In the late 1990’s I had just graduated high school and I was visiting my parents in Los Angeles, I was in a used bookstore but I forgot which one. This bookstore was a bookstore for weirdos, people like me and you. Having a little money I had to make up my mind between a bunch of cool books, underground comics, magazines and zines, I was sweating. This was before the internet was widespread and nobody had a smartphone and here I was sweating my late teen nuts off. On one hand I had a book of nudes hot chicks with piercings in different place, the title of the book escapes me now but I was old enough to buy it, then there was the current issue of “Blab”, a book on unusual fetishes that had me in stitches laughing, the first mention I’d ever seen of “Furries” and “An Ode to Joy” by Frank Kozik. After awhile I had it narrowed down to the nude pierced chicks and “An Ode to Joy”. I knew if I didn’t choose soon my mom was gonna call the police thinking I’d been murdered and dumped somewhere in the Los Angeles River and a scene would be made, I didn’t want a scene to be made. “An Ode to Joy” popped out at me, a insane, psychedelic, nightmarish cartoon brew of retro pop culture screwed, slewed, brewed and tattooed, on the other hand I had forgotten my Penthouses at my apartment in upper Northern California, and being a young guy I had blue balls and a can of Vaseline. My dick won out, soon, however that pierced chick book got lost, I’ve been through two house fires, three crazy ex girlfriends who destroyed my stuff and numerous moves, in between those incidents it was lost but all through the years, “An Ode to Joy” stuck in my head like a icky, sticky pop song, except this is one song I wanted to hear. Years ago I finally got a copy and lost that copy, then I bought another one, for pierced chicks I can just go to Pornhub now.
I lived through the brunt of the “alternative movement” of the 1990’s, the “I don’t give a fuck, everything sucks” Generation X coming of age where a lot of cool music, art and other things got spawned. Us Gen Xer’s were raised on pop culture, some of us without the aid of church and religion made cartoons, b movies, underground music, old TV shows etc. the religion and it was later satirized. I can’t think of a bigger embodiment of that than the work of Frank Kozik, who was owner of Man’s Ruin Records, Frank actually started out doing poster art and other work as an artist in San Francisco. Man’s Ruin released mainly Alternative Stoner rock/metal and punk acts, Frank illustrated most, if not all of the covers for the bands on his label not to mention their posters. He also did posters for bands that went on to become big, Nirvana, Green Day, Soundgarden etc.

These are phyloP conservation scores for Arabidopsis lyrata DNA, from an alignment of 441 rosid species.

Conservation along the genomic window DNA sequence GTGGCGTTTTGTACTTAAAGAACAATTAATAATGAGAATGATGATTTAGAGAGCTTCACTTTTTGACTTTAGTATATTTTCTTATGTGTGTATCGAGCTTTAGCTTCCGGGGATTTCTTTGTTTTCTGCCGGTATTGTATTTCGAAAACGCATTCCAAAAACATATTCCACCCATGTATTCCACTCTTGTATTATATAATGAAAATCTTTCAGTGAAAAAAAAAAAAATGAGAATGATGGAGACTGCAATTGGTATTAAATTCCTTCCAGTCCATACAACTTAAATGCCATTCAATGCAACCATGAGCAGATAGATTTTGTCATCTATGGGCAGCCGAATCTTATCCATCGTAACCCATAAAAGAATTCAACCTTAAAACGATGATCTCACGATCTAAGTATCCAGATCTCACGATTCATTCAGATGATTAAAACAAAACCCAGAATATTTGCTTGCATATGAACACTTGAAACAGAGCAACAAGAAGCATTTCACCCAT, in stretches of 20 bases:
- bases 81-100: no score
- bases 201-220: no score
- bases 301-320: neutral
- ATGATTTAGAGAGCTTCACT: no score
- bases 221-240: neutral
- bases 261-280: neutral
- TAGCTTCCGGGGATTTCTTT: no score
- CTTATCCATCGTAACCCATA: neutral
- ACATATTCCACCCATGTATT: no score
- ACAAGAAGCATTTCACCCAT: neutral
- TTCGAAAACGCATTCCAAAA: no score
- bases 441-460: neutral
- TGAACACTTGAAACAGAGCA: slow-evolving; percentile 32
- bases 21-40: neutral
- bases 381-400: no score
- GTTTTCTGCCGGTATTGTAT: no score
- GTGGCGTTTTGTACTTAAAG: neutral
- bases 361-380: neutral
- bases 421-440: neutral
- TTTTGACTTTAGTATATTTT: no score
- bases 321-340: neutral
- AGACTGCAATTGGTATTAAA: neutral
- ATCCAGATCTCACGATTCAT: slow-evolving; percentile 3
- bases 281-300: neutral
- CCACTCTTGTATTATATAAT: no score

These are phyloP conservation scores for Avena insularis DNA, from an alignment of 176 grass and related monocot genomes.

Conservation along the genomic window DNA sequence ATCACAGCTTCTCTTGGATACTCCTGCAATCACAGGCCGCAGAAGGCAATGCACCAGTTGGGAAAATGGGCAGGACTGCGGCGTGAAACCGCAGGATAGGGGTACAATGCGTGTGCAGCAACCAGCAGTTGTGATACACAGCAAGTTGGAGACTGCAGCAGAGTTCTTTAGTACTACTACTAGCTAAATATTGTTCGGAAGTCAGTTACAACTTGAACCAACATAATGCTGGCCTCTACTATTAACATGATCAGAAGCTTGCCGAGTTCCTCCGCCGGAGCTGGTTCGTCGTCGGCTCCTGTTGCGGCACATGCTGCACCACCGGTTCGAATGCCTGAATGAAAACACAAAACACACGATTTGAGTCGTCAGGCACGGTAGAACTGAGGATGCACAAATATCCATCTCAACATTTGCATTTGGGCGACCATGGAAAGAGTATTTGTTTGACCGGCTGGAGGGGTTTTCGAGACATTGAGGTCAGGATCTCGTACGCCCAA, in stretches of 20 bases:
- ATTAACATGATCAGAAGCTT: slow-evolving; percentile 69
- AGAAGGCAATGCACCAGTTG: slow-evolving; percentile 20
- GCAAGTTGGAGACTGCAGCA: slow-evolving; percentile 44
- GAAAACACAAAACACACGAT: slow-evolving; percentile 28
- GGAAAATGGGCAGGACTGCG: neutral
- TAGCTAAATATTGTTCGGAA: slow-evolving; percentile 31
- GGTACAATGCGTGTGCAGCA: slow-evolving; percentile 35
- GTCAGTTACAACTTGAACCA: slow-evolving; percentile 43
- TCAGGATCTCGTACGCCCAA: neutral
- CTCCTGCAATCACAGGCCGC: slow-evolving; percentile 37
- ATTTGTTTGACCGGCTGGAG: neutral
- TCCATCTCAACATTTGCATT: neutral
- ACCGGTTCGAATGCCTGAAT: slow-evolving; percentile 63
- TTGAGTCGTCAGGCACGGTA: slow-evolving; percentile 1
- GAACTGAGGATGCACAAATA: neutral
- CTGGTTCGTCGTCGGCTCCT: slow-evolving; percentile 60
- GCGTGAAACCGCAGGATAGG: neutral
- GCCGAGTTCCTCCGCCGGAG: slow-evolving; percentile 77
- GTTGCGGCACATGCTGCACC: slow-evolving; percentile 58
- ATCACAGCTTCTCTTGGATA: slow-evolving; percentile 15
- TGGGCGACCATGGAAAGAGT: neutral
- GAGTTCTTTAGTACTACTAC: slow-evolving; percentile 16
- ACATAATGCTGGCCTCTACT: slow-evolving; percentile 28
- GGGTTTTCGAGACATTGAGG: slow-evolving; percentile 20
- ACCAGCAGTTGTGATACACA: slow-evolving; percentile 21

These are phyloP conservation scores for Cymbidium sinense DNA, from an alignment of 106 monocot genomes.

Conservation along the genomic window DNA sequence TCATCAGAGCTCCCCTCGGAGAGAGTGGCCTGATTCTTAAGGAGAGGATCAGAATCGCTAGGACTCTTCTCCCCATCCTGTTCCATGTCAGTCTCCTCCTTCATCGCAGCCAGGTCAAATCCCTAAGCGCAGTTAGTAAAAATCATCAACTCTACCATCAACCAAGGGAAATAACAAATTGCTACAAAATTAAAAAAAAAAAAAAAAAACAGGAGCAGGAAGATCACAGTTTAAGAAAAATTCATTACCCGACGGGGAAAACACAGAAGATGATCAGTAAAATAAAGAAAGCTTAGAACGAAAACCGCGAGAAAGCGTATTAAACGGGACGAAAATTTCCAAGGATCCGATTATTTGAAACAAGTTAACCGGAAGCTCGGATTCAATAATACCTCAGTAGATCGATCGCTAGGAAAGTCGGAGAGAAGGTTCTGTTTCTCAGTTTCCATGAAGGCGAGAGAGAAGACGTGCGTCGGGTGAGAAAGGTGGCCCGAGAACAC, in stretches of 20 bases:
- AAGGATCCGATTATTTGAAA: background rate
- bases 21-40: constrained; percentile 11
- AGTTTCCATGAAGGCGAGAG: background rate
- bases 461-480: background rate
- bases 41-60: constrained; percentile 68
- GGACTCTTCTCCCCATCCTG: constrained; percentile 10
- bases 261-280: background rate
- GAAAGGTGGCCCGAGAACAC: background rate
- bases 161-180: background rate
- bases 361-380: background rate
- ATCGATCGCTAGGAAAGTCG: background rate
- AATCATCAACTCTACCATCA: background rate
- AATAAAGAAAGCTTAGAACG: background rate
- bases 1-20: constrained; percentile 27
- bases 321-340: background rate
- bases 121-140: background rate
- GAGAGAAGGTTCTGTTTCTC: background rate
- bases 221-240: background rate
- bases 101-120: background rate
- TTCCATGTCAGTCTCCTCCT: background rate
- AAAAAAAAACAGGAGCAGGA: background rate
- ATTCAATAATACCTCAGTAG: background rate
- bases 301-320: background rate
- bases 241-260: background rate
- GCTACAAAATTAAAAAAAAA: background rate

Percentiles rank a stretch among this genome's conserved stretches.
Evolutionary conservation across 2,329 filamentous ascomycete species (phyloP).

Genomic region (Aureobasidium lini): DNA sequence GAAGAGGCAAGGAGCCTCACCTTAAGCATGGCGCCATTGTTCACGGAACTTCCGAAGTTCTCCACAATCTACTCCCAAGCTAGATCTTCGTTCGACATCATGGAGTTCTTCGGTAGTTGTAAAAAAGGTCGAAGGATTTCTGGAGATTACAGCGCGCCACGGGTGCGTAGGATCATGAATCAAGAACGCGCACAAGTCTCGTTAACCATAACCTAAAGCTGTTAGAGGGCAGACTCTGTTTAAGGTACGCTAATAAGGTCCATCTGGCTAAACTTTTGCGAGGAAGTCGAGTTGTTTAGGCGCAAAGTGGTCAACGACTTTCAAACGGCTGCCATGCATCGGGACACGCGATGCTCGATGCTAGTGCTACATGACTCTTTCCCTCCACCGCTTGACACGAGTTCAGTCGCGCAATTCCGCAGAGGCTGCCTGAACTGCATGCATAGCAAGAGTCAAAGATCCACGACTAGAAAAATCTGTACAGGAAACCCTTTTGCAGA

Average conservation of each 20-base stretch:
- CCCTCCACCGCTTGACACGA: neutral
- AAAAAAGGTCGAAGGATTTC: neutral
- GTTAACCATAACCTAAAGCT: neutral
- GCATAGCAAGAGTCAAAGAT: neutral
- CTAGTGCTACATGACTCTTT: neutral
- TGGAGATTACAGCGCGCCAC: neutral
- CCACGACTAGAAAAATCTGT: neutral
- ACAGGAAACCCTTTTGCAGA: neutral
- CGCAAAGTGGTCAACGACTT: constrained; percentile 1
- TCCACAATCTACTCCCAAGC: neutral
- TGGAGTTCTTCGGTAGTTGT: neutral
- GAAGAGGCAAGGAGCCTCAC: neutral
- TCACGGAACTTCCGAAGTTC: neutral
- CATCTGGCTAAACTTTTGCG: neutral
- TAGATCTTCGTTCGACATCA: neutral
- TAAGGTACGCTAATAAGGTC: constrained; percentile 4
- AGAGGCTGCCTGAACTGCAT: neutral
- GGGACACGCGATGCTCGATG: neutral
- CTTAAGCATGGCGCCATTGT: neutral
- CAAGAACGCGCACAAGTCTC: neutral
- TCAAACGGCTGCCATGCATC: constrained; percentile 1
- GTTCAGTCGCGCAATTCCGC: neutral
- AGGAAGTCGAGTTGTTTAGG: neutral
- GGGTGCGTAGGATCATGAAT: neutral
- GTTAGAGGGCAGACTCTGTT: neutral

The book is hardbound and the posters are reproduced with eye piercing color on slick paper, in this book you’ll get cute animals with knives and axes through their heads, a drunk Yogi Bear, 1950’s children’s books where the kids are cannibals, the Japanese army cheering over the remains of the Statue of Liberty and other mind twisting, nut tweaking images. “Man’s Ruin” has released some of favorite bands, chief among them being “The Fuckemos”.
Frank’s got two more books I’d like to get my greasy paws on “Man’s Ruin: Posters and Art” and “Desperate Measures”. Frank’s work also appealed to me being raised on various cartoons where animorphic animals would blow the shit out of each other, except in Frank’s world you get to see the blood, there is no shaking off of the bomb going off, you see the bloody pieces in close up, ridiculous detail. Any retro pop culture aficionado will be able to pick up on different pieces he satirizes and he mixes different stuff in his art.
As I’ve mentioned before you’ll see posters for bands who are famous, yet to be famous or only bands that you and couple of friends know. Sometimes Frank will chime in with an anecdote of how he got the idea for the poster or some nonsense that isn’t even related to the piece in question. Frank keeps you on your feet, the guy has a twisted sense of humor.
So if you want a little taste of 1990’s alternative culture, visual style, this book is a good place to start, there is copies out there that are within your reach money wise but that might change so go snap them up while you can.